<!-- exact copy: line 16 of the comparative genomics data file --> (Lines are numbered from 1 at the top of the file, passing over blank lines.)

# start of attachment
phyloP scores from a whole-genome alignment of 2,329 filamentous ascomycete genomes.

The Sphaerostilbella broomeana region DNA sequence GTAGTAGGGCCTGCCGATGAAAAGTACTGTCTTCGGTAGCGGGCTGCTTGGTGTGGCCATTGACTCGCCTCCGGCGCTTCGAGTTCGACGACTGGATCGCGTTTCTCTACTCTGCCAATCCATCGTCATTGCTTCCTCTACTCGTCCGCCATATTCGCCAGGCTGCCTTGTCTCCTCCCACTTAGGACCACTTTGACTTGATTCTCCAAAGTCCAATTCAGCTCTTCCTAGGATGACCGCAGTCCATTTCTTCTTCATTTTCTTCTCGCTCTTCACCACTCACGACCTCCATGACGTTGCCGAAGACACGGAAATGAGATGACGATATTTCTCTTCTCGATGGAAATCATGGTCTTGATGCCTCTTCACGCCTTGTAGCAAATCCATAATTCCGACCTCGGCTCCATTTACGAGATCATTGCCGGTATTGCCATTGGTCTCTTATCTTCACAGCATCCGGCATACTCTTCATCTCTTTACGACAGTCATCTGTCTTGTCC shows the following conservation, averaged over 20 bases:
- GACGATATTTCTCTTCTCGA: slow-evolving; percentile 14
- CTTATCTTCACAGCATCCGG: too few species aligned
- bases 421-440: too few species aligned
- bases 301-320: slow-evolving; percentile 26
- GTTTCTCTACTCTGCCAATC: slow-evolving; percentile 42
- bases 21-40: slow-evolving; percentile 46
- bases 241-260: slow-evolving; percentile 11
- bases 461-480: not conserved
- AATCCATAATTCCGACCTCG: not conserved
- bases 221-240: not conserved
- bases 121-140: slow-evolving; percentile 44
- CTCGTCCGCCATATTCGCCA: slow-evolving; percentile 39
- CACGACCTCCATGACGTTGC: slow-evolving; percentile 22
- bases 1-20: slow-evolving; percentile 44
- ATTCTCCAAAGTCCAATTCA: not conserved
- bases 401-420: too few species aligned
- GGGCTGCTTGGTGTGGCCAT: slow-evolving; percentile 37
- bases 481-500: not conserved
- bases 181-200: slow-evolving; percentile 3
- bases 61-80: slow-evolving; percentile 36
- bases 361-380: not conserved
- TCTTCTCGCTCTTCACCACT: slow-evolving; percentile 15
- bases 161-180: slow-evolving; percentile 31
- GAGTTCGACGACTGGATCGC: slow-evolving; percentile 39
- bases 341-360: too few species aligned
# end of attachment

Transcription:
- bases 1-20: slow-evolving; percentile 44